Address correspondence to: Patrick W. Romani, Children's Hospital Colorado, 13123 E. 16th Ave, Aurora, CO 80045. E-mail: Patrick.romani@childrens colorado.org. Phone: 720-777-2996
Behavior Analysis Certification Board (BACB). (2014). Professional and ethical compliance code for behavior analysts. Littleton, CO: Author.
Carr, E. G., & Carlson, J. I. (1993). Reduction of severe behavior problems in the community using a multicomponent treatment approach. Journal of Applied Behavior Analysis, 26,157-172.
Carr, E. G., Levin, L, McConnachie, G., Carlson, J. I., Kemp, D. C., & Smith, C. E. (1994). Communication-based intervention for problem behavior: A user's guide for producing positive change. Baltimore: Paul H. Brookes.
Cihak, D., Alberto, P. A., Fredrick, L. D. (2007). Use of brief functional analysis and intervention evaluation in public settings. Journal of Positive Behavior Interventions, 9, 80-93.
DeLeon, I. G., & Iwata, B. A. (1996). Evaluation of a multiple-stimulus presentation format for assessing reinforcer preferences. Journal of Applied Behavior Analysis, 29, 519-533. doi:10.1901/jaba.1996.25-519
English, C. L., & Anderson, C. M. (2004). Effects of familiar versus unfamiliar therapists on responding in the analog functional analysis. Research in Developmental Disabilities, 25, 39-55. doi:10.1016/j.ridd.2003.04.002
Fisher, W. W., Greer, B. D., Fuhrman, A. M., Saini, V., & Simmons, C. A. (2018). Minimizing resurgence of destructive behavior using behavioral momentum theory. Journal of Applied Behavior Analysis, 51, 831-853. doi:10.1002/jaba.499
Fombonne, E. (2009). Epidemiology of pervasive developmental disorders. Pediatric Research, 65, 591-598. doi:10.1203/PDR.0b013 e31819e7203
Hanley, G. P. (2012). Functional assessment of problem behavior: Dispelling myths, overcoming obstacles, and developing new lore. Behavior Analysis in Practice, 5, 54-72. doi:10.1007 /BF03391818
Hanley, G. P., Iwata, B. A., & McCord, B. E. (2003). Functional analysis of problem behavior: A review. Journal of Applied Behavior Analysis, 36, 147-185. doi:10.1901/jaba.2003.36-147
Individuals With Disabilities Education Act (1997) (Pub. L. No., 101-479), 20 U.S.C. Chapter 33. Amended by Pub. L. No. 105-17 in June 1997. Regulations appear at 34 C.F.R. Part 300.
Iwata, B. A., Dorsey, M. F., Slifer, K. J., Bauman, K. E., & Richman, G. S. (1994). Toward a functional analysis of self-injury. Journal of Applied Behavior Analysis, 27, 197-209. doi:10.1901/jaba.1994.27 -197 (Reprinted from Analysis and Treatment hi Developmental Disabilities, 2, 3-20, 1982)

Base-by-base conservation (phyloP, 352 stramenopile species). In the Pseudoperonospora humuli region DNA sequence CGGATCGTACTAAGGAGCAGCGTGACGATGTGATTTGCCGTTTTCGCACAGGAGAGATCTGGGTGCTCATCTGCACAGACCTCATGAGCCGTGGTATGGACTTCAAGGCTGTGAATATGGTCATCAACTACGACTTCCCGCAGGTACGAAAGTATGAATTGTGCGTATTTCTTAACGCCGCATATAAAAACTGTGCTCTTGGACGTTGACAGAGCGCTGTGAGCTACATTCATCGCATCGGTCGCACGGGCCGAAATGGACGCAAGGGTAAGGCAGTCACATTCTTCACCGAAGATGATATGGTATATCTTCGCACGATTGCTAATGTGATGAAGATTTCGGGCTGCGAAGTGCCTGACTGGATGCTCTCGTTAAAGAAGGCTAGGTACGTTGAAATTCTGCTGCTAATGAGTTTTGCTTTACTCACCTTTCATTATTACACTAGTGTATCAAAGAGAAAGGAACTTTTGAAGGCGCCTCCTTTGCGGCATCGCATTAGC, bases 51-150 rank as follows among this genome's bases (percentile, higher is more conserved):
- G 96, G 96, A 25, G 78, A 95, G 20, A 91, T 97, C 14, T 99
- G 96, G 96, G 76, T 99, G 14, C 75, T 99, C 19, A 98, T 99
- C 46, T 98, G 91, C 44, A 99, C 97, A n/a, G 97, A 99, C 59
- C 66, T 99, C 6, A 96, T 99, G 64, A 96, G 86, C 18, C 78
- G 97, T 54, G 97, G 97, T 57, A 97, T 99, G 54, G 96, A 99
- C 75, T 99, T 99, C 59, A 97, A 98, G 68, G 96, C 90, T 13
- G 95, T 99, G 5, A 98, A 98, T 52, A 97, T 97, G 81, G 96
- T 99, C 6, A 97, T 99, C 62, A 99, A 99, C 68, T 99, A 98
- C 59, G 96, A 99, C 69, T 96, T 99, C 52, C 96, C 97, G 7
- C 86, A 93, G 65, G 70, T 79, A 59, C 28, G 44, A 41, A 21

Iwata, B. A., Duncan, B. A., Zarcone, J. R., Lerman, D. C., & Shore, B. A. (1994). A sequential, test-control methodology for conducting functional analyses of self-injurious behavior. Behavior Modification, 18, 289-306. doi:10.1177/01454455940183003
Kalb, L. M. & Loeber, R. (2003). Child disobedience and noncompliance: a review. Pediatrics, 111, 641-652.
Kazdin, A. E. (2011). Single case research designs (2nd ed.). New York, NY: Oxford University Press.
Libby, M. E., Weiss, J. S., Bancroft, S., & Ahearn, W. H. (2008). A comparison of most-to-least and least-to-most prompting on the acquisition of solitary play skills. Behavior Analysis in Practice, 1, 37-43. doi:10.1007/BF03391719
Lomas Mevers, J. E., Call, N. A., & Miller, S. J. (2017). Practice recommendations for addressing problem behaviors in siblings with autism spectrum disorder. Behavior Analysis in Practice, 10, 363-374. doi:10.1007/s40617-017-0190-z
Neef, A. N. & Peterson, S. M. (2007). Functional Behavior Assessment. In J. O. Cooper, T. E. Heron, & W. L. Heward (Eds.), Applied Behavior Analysis (pp. 500-523). New Jersey: Pearson Education.
Northup, J., Wacker, D. P., Sasso, G., Steege, M., Cigrand, K., Cook, J., & DeRaad, A. (1991). A brief functional analysis of aggressive and alternative behavior in an outclinic setting. journal of Applied Behavior Analysis, 24, 509-522. doi:10.1901/jaba.1991.24-509
Roane, H. S., Fisher, W. W., & Carr, J. E. (2016). Applied behavior analysis as treatment for autism spectrum disorder. The Journal of Pediatrics, 175, 27-32. doi:10.1016/j.jpeds.2016.04.023
Roane, H. S., Vollmer, T. R., Ringdahl, J. E., & Marcus, B. A. (1998). Evaluation of a brief stimulus preference assessment. Journal of Applied Behavior Analysis, 31, 605-620. doi:10.1901/jaba.1998.31-605
Rooker, G. W., DeLeon, I. G., Borrero, C. S., Frank-Crawford, M. A., & Roscoe, E. M. (2015). Reducing ambiguity in the functional assessment of problem behavior. Behavioral Interventions, 30, 1-35. doi:10.1002/bin,1400
Tiger, J. H., Hanley, G. P., & Bruzek, J. (2008). Functional communication training: A review and practical guide. Behavior Analysis in Practice, 1, 16-23. doi:10.1007/BF03391716
Wallace, M. D., & Knights, D. J. (2003). An evaluation of a brief functional analysis format within a vocational setting. Journal of Applied Behavior Analysis, 36, 125-128. doi:10.1901/jaba.2003.36-125
Caption: Figure 1. Occurrence of problem behavior per minute for Asik (top panel) and Larry (bottom panel) during functional analysis.
Caption: Figure 2. DRA behavior treatment evaluation for Asik (top panel) and Larry (bottom panel).
|Printer friendly Cite/link Email Feedback|
|Author:||Romani, Patrick W.; Donaldson, Antoinette M.; Ager, Abigail J.; Peaslee, Jennifer E.; Garden, Shanna|
|Publication:||Education & Treatment of Children|
|Article Type:||Clinical report|
|Date:||Aug 1, 2019|
|Previous Article:||Effects of Function-Based Crisis Intervention on the Severe Challenging Behavior of Students with Autism.|
|Next Article:||Embedding Tact Instruction During Play for Preschool Children with Autism Spectrum Disorder.|